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Sahaja

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  • Sandeep Chatterjee
    When we review the vast procession of naked, ragged and unkempt dropouts who illuminated the dreary passages of history to leave wisdom on which lesser minds
    Message 1 of 2 , Jul 31, 2002
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      When we review the vast procession of naked, ragged and unkempt dropouts who illuminated the dreary passages of history to leave wisdom on which lesser minds could ponder, have we not cause for great wonder? What is it that made these men so different from the men of the mass.

      The answer is that the former had Sahaja.

      Man is born with an instinct for naturalness. He has never forgotten the days of his primordial perfection except inasmuch as the memory becomes buried under the artificial superstructures of civilization and its artificial concepts. Sahaja means natural. It not only implies natural on physical and spiritual levels, but on the mystic level of the miraculous. It means that easy or natural state of living without planning, design, contriving, seeking, wanting, striving or intention.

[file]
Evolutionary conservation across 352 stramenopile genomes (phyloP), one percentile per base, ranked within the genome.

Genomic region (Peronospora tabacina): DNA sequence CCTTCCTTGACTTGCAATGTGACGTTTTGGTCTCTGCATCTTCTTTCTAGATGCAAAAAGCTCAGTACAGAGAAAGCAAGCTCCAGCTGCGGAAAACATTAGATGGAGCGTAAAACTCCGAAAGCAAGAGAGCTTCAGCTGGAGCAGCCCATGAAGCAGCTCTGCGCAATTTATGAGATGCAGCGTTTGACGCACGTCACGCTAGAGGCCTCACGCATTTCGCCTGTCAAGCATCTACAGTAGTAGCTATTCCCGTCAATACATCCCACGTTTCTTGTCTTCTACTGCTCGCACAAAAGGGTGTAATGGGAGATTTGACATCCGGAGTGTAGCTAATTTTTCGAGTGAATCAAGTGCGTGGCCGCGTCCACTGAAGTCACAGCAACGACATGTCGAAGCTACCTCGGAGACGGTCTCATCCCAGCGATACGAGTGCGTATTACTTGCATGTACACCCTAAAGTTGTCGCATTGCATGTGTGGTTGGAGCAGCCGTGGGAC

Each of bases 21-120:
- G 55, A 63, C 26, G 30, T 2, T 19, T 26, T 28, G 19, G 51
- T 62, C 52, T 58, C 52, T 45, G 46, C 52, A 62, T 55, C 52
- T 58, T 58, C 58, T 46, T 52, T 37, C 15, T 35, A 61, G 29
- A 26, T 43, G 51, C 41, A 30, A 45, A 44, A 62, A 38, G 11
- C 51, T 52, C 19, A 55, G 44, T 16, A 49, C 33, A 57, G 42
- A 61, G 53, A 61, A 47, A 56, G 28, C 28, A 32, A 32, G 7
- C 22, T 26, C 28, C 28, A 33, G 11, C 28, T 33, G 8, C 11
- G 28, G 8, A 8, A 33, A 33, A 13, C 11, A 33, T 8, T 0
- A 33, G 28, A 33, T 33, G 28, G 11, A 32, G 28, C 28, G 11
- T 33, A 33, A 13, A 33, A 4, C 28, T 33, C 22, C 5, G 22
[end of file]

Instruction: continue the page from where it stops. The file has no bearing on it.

What is to come must come of itself. It is the seed which falls to the ground, becomes seedling, sapling and then a vast shady tree of which the Pipal or Ashvattha is a classical example and used in wisdom teaching. The tree grows according to Sahaja, natural and spontaneous in complete conformity with the Natural Law of the Universe. Nobody tells it what to do and how to grow. It has no svadharma or rules, duties and obligations incurred by birth. It has only svabhava, its own inborn self or essence to guide it.